The week in Florida with my wife and son had a packed agenda. Universal Studios, particularly the Harry Potter parts. Disney’s Animal Kingdom, with a stay at Animal Kingdom Lodge to see the lighting my wife worked on when that hotel opened two decades ago. Then to another hotel, where she was keynote speaker at a lighting conference. Then to a resort in Crystal River, on western Florida’s Nature Coast, to swim with manatees.
I rarely go to theme parks, Epcot center in 1984 being my previous stop in Orlando. Much like Vegas, these places are good at what they do, regardless of whether you like it. I can’t say the same for Spirit Airlines, an awful, low-cost carrier that can’t be bothered to maintain a clear separation between the line for the check-in kiosks and the line for the luggage drop. “That’s what happens when you only pay for fuel,” a TSA agent said when I mentioned Spirit’s chaos.
Seeing the police calmly watching crowds pass by at Universal’s CityWalk, I thought about Val Demings, the local congresswoman who used to be Orlando’s police chief. She made a name for herself during the impeachment proceedings with excellent questioning and speeches, and she could plausibly show up on a national ticket this year or in the future. Being a black woman would be one factor in that, and so would her connection to Orlando, a city that countless Americans visit and put their trust in to be a safe, well-run place.
At Animal Kingdom, the most popular area is Pandora, based on the alien planet in the movie Avatar. Walking there in the evening amid the artificial bioluminescent plants is enchanting. I can’t say what it feels like to ride a flying banshee, though, since even the helpful guy at the lodge’s front desk was unable to procure us a pass to circumvent that ride’s long line. However, watching Avatar at home afterwards, I was struck anew by the discomfiting scene where, after we’re told the connection between banshee and rider is one of mutual consent, we see the protagonist force himself on the winged beast and say, “That’s right, you’re mine now.”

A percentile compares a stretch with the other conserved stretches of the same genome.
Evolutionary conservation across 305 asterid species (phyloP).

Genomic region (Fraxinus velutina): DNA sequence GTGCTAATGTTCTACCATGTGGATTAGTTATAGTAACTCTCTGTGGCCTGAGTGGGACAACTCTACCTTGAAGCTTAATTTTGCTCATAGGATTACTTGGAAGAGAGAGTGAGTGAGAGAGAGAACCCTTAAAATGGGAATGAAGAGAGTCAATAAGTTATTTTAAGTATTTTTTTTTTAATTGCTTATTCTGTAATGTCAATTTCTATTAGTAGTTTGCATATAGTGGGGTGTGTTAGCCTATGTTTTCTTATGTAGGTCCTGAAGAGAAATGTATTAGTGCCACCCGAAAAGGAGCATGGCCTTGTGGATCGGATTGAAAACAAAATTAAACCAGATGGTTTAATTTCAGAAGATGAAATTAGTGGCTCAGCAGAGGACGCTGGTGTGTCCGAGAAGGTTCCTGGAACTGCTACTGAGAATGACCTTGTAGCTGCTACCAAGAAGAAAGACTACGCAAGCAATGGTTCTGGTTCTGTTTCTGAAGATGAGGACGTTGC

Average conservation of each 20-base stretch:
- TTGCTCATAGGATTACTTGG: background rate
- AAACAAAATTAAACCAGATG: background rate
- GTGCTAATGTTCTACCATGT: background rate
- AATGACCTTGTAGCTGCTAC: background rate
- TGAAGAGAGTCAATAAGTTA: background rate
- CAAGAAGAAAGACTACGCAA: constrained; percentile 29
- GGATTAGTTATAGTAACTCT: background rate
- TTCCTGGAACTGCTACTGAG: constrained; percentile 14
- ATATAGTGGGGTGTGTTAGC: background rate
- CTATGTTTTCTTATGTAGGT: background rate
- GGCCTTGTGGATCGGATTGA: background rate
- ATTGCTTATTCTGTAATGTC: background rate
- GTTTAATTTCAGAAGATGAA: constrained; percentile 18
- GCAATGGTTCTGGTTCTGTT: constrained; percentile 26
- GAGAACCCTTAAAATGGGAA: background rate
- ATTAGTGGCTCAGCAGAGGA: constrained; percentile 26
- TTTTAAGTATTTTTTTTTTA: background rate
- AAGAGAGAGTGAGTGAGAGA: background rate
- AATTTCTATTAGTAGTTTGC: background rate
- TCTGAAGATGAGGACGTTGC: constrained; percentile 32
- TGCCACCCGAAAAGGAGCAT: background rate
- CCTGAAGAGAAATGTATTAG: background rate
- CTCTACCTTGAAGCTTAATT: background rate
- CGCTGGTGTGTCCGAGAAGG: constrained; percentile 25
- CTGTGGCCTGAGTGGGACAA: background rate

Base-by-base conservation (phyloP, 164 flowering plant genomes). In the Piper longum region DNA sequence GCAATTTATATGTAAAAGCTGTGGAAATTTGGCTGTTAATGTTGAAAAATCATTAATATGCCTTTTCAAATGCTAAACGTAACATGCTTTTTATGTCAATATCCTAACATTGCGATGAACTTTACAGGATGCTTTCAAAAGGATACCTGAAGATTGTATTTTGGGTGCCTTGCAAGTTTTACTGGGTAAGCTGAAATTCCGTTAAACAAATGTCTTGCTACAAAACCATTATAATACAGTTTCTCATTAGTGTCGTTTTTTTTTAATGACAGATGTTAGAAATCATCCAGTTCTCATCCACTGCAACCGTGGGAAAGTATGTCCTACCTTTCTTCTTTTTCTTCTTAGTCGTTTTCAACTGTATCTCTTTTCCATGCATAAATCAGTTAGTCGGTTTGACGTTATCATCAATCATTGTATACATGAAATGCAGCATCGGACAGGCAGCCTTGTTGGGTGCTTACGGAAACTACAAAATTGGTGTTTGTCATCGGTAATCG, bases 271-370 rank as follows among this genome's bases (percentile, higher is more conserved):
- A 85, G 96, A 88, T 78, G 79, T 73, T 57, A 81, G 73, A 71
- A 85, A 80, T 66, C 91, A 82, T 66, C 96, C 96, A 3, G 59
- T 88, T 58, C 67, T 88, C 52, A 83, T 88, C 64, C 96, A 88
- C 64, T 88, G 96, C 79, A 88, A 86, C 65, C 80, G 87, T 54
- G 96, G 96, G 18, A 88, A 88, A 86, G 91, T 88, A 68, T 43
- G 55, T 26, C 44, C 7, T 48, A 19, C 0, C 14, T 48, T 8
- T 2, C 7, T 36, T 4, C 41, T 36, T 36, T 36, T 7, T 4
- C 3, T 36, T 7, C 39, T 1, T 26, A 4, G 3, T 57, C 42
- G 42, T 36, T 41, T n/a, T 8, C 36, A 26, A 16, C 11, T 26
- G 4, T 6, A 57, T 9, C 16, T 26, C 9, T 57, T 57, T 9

The Kilimanjaro truck ride at Animal Kingdom brings you close to real animals including gorillas, elephants and critically endangered rhinos. My wife dropped her phone as the truck lurched around a rhino viewing area, and we managed to get it back from guest services an hour or so later, destroyed with a tire pattern on the screen. On a trip to the real Africa over a decade ago, we went to a game reserve north of Capetown, and someone had left a disgruntled comment in the guestbook that you get better views of animals at Disney, which is possible.
The Nature Coast north of Tampa is aptly named, a beautiful area of Florida rife with plant and animal life. It felt a little like returning to reality after being in the theme parks. I had the misfortune of sitting somewhere that must’ve been covered with chiggers, getting bites all over my forearms and calves. A sharp drop in temperature made the boat ride out to the manatee reserve a cold time, though wetsuits and a warm spring made the swim comfortable enough. I saw three of the magnificent mammals, two of them so close I had to move out of their way.
The manatees blissfully know nothing about our politics. At our resort, a guy knocked on a door as I passed in the hallway. When it opened, he asked, “Would you mind turning the volume down? We’re one flight below you, and it’s really blasting.” From the doorway, a booming voice: “YOU DON’T WANT TO HEAR TRUMP?” “Well, I’ve heard it all before.” “OK. I’M A COMBAT VETERAN WITH 70 PERCENT HEARING LOSS, BUT I’LL TURN IT DOWN FOR YOU.” A friendly exchange.
At the shop, where I made multiple trips for hydrocortisone, quarters for the laundry machine and more, I got involved in a conversation about local real estate. The cashier, a former corrections officer, said stay away from Ocala, too much of a city. Where she lived, somewhere else in the area, you didn’t have to lock your doors, and if someone was in the neighborhood without clear reason, she’d ask them why. Florida may be a swing state, but I didn’t get the feeling Bernie Sanders would garner many votes on the Nature Coast.
—Kenneth Silber is author of In DeWitt’s Footsteps: Seeing History on the Erie Canal and is on Twitter: @kennethsilber